NTSB Identification: LAX03FA069.
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Accident occurred Wednesday, January 08, 2003 in FLAGSTAFF, AZ
Probable Cause Approval Date: 09/13/2005
Aircraft: Piper PA-23-250, registration: N135LA
Injuries: 4 Fatal.

NTSB investigators either traveled in support of this investigation or conducted a significant amount of investigative work without any travel, and used data obtained from various sources to prepare this aircraft accident report.

The airplane collided with trees and mountainous terrain after encountering adverse weather conditions, including clouds, rain, and moderate rime icing. The airplane was on a cross-country flight across northern Arizona and was receiving VFR flight advisories from Albuquerque Air Route Traffic Control Center (ARTCC). While en route near Flagstaff at 11,500 feet mean sea level (msl), the pilot advised the controller that he was unable to maintain visual flight due to clouds, rain, and ice, and requested an IFR clearance into Flagstaff. Review of the recorded air-to-ground communications tapes disclosed that the transmission from the airplane was scratchy and of poor quality. The investigation later determined that on the morning of the accident, an underground fiber optic communication line was cut, which disrupted the quality of air-to-ground and ground-to-air communications in northern Arizona, causing broken and garbled services. Landline communications were also affected, which required a nearby Flight Service Station to relay land line messages between the tower and the ARTCC. The controller advised the pilot of rime ice reports at 13,000 feet on his course, and the pilot responded that his altitude was 12,000 feet and he was accumulating some ice. The controller advised the pilot of the airport's location. The pilot's reply was broken and unreadable. The controller asked the pilot if he had the airport in sight, and the pilot responded that no he was in some clouds. The pilot then requested to go to the tower frequency and land, and the controller issued a VFR transponder code and handed the flight off to the tower. About 2 minutes later the pilot reported back to the controller and advised that he was unable to get a visual on the ground and would like to get an IFR clearance into the airport. The controller advised the pilot to climb to 11,000 feet. and enter the published holding pattern southeast of the FLG VOR on the 113-degree radial. The pilot acknowledged the clearance and this was the last communications received from the aircraft. The wreckage was located 10 miles north of the VOR at 8,900 feet msl. Impact signatures and ground scars showed the aircraft collided with mature pine trees in a near wings level attitude while in a shallow descent. A post crash fire destroyed the cockpit, including the navigation radios and related instrumentation. On December 6, 2002, the Flagstaff visual omni range (VOR) navigational aid frequency was changed from 108.2, to 113.85. A partially burned Phoenix sectional chart dated November 1, 2001, was recovered from the wreckage that listed 108.2 as the VOR frequency. No other navigational reference material was recovered from the burned wreckage.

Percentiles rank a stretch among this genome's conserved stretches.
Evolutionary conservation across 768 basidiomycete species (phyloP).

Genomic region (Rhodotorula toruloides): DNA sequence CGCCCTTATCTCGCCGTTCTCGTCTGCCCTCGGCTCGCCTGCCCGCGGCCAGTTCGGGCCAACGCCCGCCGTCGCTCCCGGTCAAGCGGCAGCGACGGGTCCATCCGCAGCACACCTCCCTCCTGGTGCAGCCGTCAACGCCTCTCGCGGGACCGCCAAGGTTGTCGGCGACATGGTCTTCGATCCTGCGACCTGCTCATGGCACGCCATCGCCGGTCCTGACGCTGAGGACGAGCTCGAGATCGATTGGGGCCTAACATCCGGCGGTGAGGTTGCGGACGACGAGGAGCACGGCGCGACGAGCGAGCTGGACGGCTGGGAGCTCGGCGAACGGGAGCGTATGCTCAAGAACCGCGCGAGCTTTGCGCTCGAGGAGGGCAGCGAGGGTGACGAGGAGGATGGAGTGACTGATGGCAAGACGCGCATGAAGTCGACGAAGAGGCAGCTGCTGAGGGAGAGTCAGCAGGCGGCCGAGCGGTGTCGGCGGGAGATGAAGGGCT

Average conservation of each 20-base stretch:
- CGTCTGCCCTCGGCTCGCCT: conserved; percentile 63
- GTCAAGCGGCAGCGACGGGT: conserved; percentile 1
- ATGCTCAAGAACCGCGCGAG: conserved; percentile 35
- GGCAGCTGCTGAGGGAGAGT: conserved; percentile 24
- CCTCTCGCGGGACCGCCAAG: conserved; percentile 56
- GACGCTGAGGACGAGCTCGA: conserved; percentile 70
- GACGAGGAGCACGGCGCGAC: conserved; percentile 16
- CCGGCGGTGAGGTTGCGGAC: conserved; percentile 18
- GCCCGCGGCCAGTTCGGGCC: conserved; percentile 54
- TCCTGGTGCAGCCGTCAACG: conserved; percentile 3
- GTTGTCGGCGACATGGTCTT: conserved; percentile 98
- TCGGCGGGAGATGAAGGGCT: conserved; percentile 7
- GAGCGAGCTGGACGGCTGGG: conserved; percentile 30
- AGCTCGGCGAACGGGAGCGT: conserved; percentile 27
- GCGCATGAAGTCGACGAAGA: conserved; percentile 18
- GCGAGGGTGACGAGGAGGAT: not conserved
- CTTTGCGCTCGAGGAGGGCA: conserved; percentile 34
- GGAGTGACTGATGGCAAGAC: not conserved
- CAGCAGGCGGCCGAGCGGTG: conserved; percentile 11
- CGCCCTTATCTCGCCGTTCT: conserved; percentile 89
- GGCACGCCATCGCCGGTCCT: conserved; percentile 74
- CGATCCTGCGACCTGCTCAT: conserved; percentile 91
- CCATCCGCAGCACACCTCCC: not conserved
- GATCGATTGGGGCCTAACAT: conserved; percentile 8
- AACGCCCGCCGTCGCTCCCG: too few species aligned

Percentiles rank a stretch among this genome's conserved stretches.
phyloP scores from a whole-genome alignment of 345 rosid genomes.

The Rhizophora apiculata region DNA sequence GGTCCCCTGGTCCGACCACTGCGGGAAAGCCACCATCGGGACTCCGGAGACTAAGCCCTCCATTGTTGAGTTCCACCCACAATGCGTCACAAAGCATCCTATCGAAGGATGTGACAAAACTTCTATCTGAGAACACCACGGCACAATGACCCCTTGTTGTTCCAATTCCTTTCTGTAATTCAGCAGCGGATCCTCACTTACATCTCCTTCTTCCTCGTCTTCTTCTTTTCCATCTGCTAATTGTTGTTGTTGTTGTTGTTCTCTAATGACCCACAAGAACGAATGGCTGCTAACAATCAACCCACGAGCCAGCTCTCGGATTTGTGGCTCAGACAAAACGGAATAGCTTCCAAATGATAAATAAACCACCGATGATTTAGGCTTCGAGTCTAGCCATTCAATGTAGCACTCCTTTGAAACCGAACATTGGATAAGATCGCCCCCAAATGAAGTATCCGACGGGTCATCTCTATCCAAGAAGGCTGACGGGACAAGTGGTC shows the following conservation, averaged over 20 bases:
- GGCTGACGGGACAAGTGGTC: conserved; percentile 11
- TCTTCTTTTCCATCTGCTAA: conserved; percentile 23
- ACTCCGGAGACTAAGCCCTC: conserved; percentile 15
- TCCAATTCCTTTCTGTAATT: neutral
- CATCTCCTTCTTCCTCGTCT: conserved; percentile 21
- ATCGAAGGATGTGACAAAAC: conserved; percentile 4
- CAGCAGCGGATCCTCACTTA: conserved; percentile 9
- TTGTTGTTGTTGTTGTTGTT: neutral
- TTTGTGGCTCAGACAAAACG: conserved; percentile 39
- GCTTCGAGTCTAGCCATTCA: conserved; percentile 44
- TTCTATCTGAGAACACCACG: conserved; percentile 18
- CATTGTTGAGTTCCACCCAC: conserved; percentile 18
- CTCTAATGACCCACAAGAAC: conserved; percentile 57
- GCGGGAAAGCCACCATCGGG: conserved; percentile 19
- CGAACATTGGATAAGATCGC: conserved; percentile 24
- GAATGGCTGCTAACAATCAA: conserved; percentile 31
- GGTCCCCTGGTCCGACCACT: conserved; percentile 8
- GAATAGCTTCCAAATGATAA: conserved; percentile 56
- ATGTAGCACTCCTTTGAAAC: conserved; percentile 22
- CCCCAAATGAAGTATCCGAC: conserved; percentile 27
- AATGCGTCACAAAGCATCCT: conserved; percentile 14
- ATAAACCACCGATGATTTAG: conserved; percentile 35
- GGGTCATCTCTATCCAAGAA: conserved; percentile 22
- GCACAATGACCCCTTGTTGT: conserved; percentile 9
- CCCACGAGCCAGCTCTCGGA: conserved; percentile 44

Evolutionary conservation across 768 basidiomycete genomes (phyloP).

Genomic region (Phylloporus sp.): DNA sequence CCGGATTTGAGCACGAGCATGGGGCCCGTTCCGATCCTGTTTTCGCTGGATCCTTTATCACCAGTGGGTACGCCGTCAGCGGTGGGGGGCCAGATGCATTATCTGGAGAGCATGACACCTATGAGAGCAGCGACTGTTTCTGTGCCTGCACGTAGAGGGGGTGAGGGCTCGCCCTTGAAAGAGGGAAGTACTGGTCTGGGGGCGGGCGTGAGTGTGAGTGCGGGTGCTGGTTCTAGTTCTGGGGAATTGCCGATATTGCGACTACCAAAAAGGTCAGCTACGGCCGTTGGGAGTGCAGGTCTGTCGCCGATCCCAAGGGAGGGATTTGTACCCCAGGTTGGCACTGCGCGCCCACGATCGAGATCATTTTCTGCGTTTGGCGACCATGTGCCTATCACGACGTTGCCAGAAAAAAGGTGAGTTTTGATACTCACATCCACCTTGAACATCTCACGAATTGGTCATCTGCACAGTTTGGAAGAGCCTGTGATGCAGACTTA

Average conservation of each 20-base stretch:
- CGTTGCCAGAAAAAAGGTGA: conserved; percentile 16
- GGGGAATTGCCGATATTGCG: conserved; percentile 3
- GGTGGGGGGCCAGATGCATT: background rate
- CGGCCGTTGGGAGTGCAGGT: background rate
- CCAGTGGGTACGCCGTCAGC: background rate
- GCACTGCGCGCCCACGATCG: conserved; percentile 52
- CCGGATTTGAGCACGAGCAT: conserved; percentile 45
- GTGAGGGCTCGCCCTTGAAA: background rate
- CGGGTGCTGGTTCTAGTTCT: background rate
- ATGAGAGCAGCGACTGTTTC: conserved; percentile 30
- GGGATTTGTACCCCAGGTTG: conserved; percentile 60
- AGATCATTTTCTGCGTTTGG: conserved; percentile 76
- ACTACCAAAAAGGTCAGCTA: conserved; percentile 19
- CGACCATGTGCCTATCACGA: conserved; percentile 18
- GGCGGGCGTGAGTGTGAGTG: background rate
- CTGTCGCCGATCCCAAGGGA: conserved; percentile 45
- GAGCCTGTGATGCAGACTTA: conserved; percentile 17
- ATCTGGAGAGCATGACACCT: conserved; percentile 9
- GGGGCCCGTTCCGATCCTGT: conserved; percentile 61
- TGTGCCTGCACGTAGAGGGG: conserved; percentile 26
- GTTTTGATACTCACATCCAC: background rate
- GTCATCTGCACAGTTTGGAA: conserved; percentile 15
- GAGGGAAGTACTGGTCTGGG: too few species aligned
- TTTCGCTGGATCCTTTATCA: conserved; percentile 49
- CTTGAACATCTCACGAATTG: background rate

The National Transportation Safety Board determines the probable cause(s) of this accident to be:

the pilot's failure to comply with his instrument clearance route instruction and to maintain his assigned altitude. A factor in the accident was the poor quality of radio communications due to the severance of underground fiber optic voice and data lines for the ARTCC, which also affected inter and intra facility landline communications.

Full narrative available

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